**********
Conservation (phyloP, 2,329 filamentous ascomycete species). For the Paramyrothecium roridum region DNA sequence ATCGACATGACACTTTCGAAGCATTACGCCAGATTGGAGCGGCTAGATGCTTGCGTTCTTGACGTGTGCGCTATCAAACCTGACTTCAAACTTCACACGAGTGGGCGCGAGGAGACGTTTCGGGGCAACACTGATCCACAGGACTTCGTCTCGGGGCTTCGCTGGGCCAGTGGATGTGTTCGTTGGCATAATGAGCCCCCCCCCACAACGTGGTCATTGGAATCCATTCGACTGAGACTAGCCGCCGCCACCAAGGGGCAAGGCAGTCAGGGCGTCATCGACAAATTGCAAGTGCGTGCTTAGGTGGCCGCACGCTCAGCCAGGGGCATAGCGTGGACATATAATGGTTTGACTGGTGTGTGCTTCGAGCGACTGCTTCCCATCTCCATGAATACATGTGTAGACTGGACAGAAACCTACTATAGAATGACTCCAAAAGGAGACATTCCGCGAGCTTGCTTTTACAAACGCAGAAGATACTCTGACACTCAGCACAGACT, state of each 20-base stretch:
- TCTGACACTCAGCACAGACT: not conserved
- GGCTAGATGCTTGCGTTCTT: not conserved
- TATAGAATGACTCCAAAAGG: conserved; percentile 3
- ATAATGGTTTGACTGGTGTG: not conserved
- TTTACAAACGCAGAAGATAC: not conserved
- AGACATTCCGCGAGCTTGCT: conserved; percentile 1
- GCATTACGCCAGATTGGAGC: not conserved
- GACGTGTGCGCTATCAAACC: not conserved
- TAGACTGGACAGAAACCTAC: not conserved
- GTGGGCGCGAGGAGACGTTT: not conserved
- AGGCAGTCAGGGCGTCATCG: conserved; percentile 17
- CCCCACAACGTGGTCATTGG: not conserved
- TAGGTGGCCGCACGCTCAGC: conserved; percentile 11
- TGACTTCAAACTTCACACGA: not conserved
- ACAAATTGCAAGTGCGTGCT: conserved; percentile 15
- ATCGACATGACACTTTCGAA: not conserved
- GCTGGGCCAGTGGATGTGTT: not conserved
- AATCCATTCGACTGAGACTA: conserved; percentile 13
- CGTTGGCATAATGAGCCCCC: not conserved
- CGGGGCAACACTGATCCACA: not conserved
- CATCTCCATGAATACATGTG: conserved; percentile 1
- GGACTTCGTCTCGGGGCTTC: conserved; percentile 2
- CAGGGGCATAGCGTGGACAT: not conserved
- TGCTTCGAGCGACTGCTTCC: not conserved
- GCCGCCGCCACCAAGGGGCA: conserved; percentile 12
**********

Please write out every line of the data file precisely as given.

Conservation (phyloP, 2,329 filamentous ascomycete species). For the Paramyrothecium roridum region DNA sequence ATCGACATGACACTTTCGAAGCATTACGCCAGATTGGAGCGGCTAGATGCTTGCGTTCTTGACGTGTGCGCTATCAAACCTGACTTCAAACTTCACACGAGTGGGCGCGAGGAGACGTTTCGGGGCAACACTGATCCACAGGACTTCGTCTCGGGGCTTCGCTGGGCCAGTGGATGTGTTCGTTGGCATAATGAGCCCCCCCCCACAACGTGGTCATTGGAATCCATTCGACTGAGACTAGCCGCCGCCACCAAGGGGCAAGGCAGTCAGGGCGTCATCGACAAATTGCAAGTGCGTGCTTAGGTGGCCGCACGCTCAGCCAGGGGCATAGCGTGGACATATAATGGTTTGACTGGTGTGTGCTTCGAGCGACTGCTTCCCATCTCCATGAATACATGTGTAGACTGGACAGAAACCTACTATAGAATGACTCCAAAAGGAGACATTCCGCGAGCTTGCTTTTACAAACGCAGAAGATACTCTGACACTCAGCACAGACT, state of each 20-base stretch:
- TCTGACACTCAGCACAGACT: not conserved
- GGCTAGATGCTTGCGTTCTT: not conserved
- TATAGAATGACTCCAAAAGG: conserved; percentile 3
- ATAATGGTTTGACTGGTGTG: not conserved
- TTTACAAACGCAGAAGATAC: not conserved
- AGACATTCCGCGAGCTTGCT: conserved; percentile 1
- GCATTACGCCAGATTGGAGC: not conserved
- GACGTGTGCGCTATCAAACC: not conserved
- TAGACTGGACAGAAACCTAC: not conserved
- GTGGGCGCGAGGAGACGTTT: not conserved
- AGGCAGTCAGGGCGTCATCG: conserved; percentile 17
- CCCCACAACGTGGTCATTGG: not conserved
- TAGGTGGCCGCACGCTCAGC: conserved; percentile 11
- TGACTTCAAACTTCACACGA: not conserved
- ACAAATTGCAAGTGCGTGCT: conserved; percentile 15
- ATCGACATGACACTTTCGAA: not conserved
- GCTGGGCCAGTGGATGTGTT: not conserved
- AATCCATTCGACTGAGACTA: conserved; percentile 13
- CGTTGGCATAATGAGCCCCC: not conserved
- CGGGGCAACACTGATCCACA: not conserved
- CATCTCCATGAATACATGTG: conserved; percentile 1
- GGACTTCGTCTCGGGGCTTC: conserved; percentile 2
- CAGGGGCATAGCGTGGACAT: not conserved
- TGCTTCGAGCGACTGCTTCC: not conserved
- GCCGCCGCCACCAAGGGGCA: conserved; percentile 12